The rider who dominated the 2012 Vuelta a España until the middle of the third week, Spain's Joaquim Rodriguez (Katusha) says he is determined to bounce back in this year's race despite his poor time trial showing and lower-than-hoped-for placing on general classification.
Rodriguez lost 3:01 on Fabian Cancellara (RadioShack Leopard) and - more importantly - 1:35 on Vincenzo Nibali (Astana) and 1:06 on Alejandro Valverde (Movistar) over the 38km test, and overall is now fifth at 2:33.
"The overall classification has become very difficult now thanks to [yesterday's] poor result," Rodriguez said before the stage. "It was a chaotic time trial, to the point where I even ended up running out of water."
However, Rodriguez's morale will be boosted when the race enters his home region of Catalonia today on stage 12, with a full stage on Catalan soil on Friday for stage 13, and then another running from Catalonia into Andorra, the country in which he now lives, on Saturday. Today is likely to end in a bunch sprint, but tomorrow has a short, sharp uphill finish that could well be to Purito's liking, and Saturday ends on the Collado de la Gallina, where Rodriguez trains regularly.
"Let's see if I can turn things around here on the roads I know well," Rodriguez, third in last year's Vuelta and third in the Tour de France this summer, said. He also said he would not have to look far for allies to upset the status quo in the GC.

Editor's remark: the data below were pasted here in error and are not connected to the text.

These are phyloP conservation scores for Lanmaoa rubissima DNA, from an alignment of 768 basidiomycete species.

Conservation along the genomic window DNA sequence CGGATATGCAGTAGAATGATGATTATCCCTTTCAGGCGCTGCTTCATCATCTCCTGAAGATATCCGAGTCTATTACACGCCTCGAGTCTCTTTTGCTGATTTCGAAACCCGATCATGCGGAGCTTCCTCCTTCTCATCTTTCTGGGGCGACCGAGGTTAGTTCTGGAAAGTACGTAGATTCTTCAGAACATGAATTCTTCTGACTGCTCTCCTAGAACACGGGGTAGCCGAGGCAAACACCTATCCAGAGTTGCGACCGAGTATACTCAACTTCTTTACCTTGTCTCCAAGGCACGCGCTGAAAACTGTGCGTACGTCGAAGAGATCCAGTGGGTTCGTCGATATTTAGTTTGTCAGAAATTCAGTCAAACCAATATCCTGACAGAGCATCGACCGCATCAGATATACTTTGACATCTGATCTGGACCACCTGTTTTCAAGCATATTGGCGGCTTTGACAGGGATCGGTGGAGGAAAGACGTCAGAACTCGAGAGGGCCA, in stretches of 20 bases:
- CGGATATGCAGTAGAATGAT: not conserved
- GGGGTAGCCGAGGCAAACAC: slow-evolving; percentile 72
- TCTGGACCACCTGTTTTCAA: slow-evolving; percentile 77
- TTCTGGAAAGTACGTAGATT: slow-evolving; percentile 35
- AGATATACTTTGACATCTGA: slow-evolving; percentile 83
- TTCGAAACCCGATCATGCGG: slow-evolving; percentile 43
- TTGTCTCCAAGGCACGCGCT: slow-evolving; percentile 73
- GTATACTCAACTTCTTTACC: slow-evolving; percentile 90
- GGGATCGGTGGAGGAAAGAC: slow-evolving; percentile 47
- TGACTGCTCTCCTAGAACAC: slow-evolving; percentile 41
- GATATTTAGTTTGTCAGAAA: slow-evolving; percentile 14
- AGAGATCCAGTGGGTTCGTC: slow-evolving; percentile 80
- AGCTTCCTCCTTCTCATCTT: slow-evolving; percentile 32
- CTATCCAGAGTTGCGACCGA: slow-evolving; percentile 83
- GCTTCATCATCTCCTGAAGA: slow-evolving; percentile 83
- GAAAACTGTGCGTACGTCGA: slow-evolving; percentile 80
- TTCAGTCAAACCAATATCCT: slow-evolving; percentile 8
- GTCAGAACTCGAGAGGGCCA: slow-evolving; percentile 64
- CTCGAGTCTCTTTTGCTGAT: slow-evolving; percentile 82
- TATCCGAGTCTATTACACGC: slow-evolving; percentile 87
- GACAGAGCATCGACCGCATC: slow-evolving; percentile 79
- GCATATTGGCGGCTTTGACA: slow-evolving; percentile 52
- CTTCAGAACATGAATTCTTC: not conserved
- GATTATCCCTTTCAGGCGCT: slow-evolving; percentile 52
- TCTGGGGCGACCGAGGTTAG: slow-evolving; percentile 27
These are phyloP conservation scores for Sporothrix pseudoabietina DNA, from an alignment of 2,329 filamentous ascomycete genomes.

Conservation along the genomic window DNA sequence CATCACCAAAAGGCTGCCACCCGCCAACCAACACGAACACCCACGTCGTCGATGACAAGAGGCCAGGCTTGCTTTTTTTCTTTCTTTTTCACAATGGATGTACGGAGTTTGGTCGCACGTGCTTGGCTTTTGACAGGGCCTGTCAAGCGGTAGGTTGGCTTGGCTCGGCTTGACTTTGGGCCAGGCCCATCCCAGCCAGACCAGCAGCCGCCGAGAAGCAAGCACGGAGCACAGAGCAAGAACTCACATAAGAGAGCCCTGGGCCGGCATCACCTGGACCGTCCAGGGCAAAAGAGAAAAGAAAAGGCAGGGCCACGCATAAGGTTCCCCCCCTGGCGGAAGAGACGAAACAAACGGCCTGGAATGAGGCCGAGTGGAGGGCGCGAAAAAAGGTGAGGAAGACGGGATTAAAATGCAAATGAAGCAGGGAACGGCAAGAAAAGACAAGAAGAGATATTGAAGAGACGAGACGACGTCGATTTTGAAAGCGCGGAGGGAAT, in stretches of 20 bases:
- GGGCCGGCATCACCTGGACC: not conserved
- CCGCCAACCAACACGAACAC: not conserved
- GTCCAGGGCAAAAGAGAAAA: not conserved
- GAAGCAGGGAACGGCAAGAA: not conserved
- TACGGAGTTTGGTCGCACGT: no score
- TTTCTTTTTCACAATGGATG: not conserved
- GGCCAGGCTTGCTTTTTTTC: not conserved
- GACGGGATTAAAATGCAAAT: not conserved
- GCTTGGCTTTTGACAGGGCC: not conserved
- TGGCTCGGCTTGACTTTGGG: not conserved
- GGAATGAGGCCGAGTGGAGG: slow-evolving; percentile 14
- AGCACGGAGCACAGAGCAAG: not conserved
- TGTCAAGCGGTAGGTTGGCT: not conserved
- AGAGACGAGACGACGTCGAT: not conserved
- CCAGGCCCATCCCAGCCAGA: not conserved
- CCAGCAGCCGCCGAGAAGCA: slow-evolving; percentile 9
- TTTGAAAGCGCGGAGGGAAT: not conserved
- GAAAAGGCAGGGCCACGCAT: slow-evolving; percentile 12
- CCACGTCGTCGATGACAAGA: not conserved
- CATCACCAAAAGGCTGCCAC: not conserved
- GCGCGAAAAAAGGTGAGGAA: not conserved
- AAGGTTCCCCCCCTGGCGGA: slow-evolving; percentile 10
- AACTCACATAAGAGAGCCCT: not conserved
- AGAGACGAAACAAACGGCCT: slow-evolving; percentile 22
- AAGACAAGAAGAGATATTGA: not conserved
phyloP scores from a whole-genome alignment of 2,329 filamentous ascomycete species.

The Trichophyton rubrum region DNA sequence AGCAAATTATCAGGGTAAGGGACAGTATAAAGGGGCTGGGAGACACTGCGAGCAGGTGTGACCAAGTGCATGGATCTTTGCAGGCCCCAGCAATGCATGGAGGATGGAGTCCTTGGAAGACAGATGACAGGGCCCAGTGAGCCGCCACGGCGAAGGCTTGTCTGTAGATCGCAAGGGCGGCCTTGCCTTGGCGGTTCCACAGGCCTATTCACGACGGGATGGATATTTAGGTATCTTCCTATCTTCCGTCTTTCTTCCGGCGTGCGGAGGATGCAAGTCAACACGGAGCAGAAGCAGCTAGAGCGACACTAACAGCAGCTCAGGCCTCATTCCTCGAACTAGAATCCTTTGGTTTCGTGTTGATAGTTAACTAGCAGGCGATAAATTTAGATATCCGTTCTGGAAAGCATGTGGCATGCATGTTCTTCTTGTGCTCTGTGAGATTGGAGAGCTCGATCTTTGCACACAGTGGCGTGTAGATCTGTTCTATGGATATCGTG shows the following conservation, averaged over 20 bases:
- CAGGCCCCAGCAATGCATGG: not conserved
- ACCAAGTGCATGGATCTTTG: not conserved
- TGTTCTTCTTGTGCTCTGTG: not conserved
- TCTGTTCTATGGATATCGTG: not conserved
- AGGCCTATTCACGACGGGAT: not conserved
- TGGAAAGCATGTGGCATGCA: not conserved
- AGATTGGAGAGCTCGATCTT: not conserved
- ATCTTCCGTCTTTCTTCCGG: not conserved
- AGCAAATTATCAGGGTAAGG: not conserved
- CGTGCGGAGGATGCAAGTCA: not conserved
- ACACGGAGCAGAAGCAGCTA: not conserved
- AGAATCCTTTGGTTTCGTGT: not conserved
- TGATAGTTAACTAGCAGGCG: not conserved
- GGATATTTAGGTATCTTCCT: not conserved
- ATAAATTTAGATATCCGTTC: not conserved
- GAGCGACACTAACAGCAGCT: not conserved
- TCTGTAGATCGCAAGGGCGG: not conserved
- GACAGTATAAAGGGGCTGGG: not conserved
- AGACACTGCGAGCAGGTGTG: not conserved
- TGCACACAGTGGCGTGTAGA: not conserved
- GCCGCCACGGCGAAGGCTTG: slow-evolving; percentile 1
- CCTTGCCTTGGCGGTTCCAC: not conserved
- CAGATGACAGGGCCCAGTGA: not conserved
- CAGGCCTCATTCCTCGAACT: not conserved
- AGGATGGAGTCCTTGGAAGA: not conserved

"The good news is that this is my terrain and [Ivan] Basso (Cannondale) and [Domenico] Pozzovivo (AG2R) are both in good shape, both climbers and both will want to help break the race apart."
"Let's see if the riders higher up start falling down. I've lost a lot of time, but there are a lot mountain stages to go."
Rodriguez can perhaps draw encouragement that Nibali named him and Valverde as his two principal rivals for victory in Madrid on September 15th.
Alasdair Fotheringham has been reporting on cycling since 1991. He has covered every Tour de France since 1992 as well as numerous other bike races of all shapes and sizes, ranging from the Olympic Games in 2008 to the now sadly defunct Subida a Urkiola hill climb in Spain. Apart from working for Cyclingnews.com, he is also the cycling correspondent for The Independent and The Independent on Sunday.
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